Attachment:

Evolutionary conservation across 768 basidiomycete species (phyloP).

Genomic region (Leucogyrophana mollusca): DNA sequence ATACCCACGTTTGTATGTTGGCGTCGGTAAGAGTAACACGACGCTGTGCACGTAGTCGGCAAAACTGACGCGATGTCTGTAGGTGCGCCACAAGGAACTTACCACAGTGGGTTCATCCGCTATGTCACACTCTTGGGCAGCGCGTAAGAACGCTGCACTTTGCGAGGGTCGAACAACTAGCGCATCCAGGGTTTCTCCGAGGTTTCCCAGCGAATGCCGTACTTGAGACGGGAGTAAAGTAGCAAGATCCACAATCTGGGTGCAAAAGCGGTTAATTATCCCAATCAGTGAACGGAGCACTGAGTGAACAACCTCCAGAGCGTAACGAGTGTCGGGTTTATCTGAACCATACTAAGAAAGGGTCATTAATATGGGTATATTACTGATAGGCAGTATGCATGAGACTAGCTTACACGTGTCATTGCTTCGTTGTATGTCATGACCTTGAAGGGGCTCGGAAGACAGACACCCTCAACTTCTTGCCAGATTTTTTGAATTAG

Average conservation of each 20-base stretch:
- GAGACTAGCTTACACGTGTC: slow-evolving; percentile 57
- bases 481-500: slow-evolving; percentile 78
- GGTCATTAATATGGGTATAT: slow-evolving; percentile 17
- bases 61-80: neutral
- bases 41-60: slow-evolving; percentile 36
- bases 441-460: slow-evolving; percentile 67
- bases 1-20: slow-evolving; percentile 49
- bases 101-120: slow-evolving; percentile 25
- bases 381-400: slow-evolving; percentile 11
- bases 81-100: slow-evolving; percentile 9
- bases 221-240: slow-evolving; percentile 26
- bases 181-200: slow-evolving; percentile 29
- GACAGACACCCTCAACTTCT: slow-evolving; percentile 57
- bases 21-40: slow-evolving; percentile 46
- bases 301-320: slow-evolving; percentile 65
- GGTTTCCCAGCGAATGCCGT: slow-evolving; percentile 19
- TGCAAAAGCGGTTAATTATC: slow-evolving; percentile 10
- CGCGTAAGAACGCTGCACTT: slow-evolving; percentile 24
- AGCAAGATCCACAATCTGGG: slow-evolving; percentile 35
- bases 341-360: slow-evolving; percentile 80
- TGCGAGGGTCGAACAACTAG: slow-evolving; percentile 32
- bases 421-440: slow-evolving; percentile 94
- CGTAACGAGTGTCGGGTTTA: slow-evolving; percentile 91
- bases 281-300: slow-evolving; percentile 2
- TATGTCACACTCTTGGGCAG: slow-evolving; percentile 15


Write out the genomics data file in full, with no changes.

Evolutionary conservation across 768 basidiomycete species (phyloP).

Genomic region (Leucogyrophana mollusca): DNA sequence ATACCCACGTTTGTATGTTGGCGTCGGTAAGAGTAACACGACGCTGTGCACGTAGTCGGCAAAACTGACGCGATGTCTGTAGGTGCGCCACAAGGAACTTACCACAGTGGGTTCATCCGCTATGTCACACTCTTGGGCAGCGCGTAAGAACGCTGCACTTTGCGAGGGTCGAACAACTAGCGCATCCAGGGTTTCTCCGAGGTTTCCCAGCGAATGCCGTACTTGAGACGGGAGTAAAGTAGCAAGATCCACAATCTGGGTGCAAAAGCGGTTAATTATCCCAATCAGTGAACGGAGCACTGAGTGAACAACCTCCAGAGCGTAACGAGTGTCGGGTTTATCTGAACCATACTAAGAAAGGGTCATTAATATGGGTATATTACTGATAGGCAGTATGCATGAGACTAGCTTACACGTGTCATTGCTTCGTTGTATGTCATGACCTTGAAGGGGCTCGGAAGACAGACACCCTCAACTTCTTGCCAGATTTTTTGAATTAG

Average conservation of each 20-base stretch:
- GAGACTAGCTTACACGTGTC: slow-evolving; percentile 57
- bases 481-500: slow-evolving; percentile 78
- GGTCATTAATATGGGTATAT: slow-evolving; percentile 17
- bases 61-80: neutral
- bases 41-60: slow-evolving; percentile 36
- bases 441-460: slow-evolving; percentile 67
- bases 1-20: slow-evolving; percentile 49
- bases 101-120: slow-evolving; percentile 25
- bases 381-400: slow-evolving; percentile 11
- bases 81-100: slow-evolving; percentile 9
- bases 221-240: slow-evolving; percentile 26
- bases 181-200: slow-evolving; percentile 29
- GACAGACACCCTCAACTTCT: slow-evolving; percentile 57
- bases 21-40: slow-evolving; percentile 46
- bases 301-320: slow-evolving; percentile 65
- GGTTTCCCAGCGAATGCCGT: slow-evolving; percentile 19
- TGCAAAAGCGGTTAATTATC: slow-evolving; percentile 10
- CGCGTAAGAACGCTGCACTT: slow-evolving; percentile 24
- AGCAAGATCCACAATCTGGG: slow-evolving; percentile 35
- bases 341-360: slow-evolving; percentile 80
- TGCGAGGGTCGAACAACTAG: slow-evolving; percentile 32
- bases 421-440: slow-evolving; percentile 94
- CGTAACGAGTGTCGGGTTTA: slow-evolving; percentile 91
- bases 281-300: slow-evolving; percentile 2
- TATGTCACACTCTTGGGCAG: slow-evolving; percentile 15